7 Things That Happen to Your Body When You Stop Eating Sugar

Amanda Montell

Are you addicted to sugar? This is a question I've asked myself more than once. As a kid, you're warned about alcohol and drugs, but no one ever cautions against the addictive dangers and health detriments of a high-sugar diet. And the word "addiction" really is no exaggeration. According to a 2013 study, sugar can "induce reward and craving that are comparable in magnitude to those induced by addictive drugs." As registered dietitian Lauren O'Connor puts it, "Because the taste buds desire sweetness, we tend to want more sugary foods, thus leading to potential sugar binges." Lean in to these seemingly innocuous cookie cravings every day, and you're in for a myriad of negative short and long-term effects.

Most of us are familiar with the immediate repercussions of excess sugar (though we might not always make the connection). "Our appetites increase, and [we see] a greater desire for more sweets, which can lead to cravings, mood swings, and the all too familiar 'crash and burn," explains O'Connor. The damage a sugary diet can cause over time is even bleaker. Effects can include "weight gain, excess fat around the middle, potential for diabetic conditions, and risk for heart disease," O'Connor says.

This all looks pretty grim. But the good news is that you can prevent and even reverse much of the harm immediately, simply by cutting sugar out. The long-term effects of replacing a sugar-laden diet with nutrient-dense, heart-healthy foods are even more impressive. With O'Connor's help, we broke it down all down in a timeline. Keep reading to discover the incredible things that happen to your body in the minutes, hours, weeks, months, and years after giving up sugar!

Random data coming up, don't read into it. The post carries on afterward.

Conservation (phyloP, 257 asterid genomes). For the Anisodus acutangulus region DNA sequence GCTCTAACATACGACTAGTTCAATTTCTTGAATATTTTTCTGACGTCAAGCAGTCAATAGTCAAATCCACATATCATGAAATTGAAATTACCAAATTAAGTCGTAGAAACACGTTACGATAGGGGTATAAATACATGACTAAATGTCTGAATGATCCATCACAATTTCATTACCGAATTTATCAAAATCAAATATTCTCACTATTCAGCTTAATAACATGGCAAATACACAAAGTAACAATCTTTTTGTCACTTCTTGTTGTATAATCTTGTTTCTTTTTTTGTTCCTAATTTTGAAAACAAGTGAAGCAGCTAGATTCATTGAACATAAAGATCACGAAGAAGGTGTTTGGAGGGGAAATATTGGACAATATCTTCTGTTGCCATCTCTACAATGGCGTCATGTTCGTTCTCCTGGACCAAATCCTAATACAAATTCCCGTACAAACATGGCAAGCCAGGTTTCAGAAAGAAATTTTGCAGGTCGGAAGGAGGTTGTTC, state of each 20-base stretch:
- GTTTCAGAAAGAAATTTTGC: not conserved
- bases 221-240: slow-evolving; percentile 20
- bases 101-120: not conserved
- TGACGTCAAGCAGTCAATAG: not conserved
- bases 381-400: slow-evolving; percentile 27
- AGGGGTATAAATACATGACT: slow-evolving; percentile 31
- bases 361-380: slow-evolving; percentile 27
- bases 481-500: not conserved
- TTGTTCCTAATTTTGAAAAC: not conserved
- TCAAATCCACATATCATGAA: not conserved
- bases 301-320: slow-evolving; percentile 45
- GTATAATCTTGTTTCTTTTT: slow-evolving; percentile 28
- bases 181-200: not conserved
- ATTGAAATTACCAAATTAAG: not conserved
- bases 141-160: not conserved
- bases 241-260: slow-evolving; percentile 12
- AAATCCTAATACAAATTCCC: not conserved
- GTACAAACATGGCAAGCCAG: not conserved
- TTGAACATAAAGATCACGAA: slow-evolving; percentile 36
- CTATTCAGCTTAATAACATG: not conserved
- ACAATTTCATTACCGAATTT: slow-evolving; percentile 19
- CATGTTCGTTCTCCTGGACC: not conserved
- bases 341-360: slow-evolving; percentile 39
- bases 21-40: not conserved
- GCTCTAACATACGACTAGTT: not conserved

One Week
After You Quit

A week after you quit, one of two things can happen to your body. If your previous lifestyle was dominated by processed foods, juice, soda, and desserts, you'll probably still be in detox mode. But if your sugar intake was on the moderate side (and if you're sticking to a diet of protein, fibers, and healthy fats), you should start to feel pretty darn good. "You will be less sluggish, have more stable energy throughout the day, and have an improved mood," says O'Connor.

One Month
After You Quit

The one-month mark is when you'll find yourself completely out of the woods. Your desire for dessert will have disappeared, and you'll find yourself strangely craving protein and leafy greens, instead. 

One Year
After You Quit

Once you've stuck to a sugar-free life for a full year, your health will have drastically improved. Your body is now used to functioning on essential nutrients, and because your body no longer has sugar to store as fat, you'll have probably lost weight.

It's also worth noting that at this point, you can afford yourself a sugary splurge every once in a while, if the occasion inspires it. Naturopathic physician Suneil Jain, MD, of Rejuvena Health & Aesthetics recommends following the 80/20 rule. "Aim to eat healthy 80 percent of the time," she says. If once or twice a week, you make a sugary exception, it probably won't derail you. By now, you're so blissed out on a no-sugar lifestyle, you can't imagine going back.

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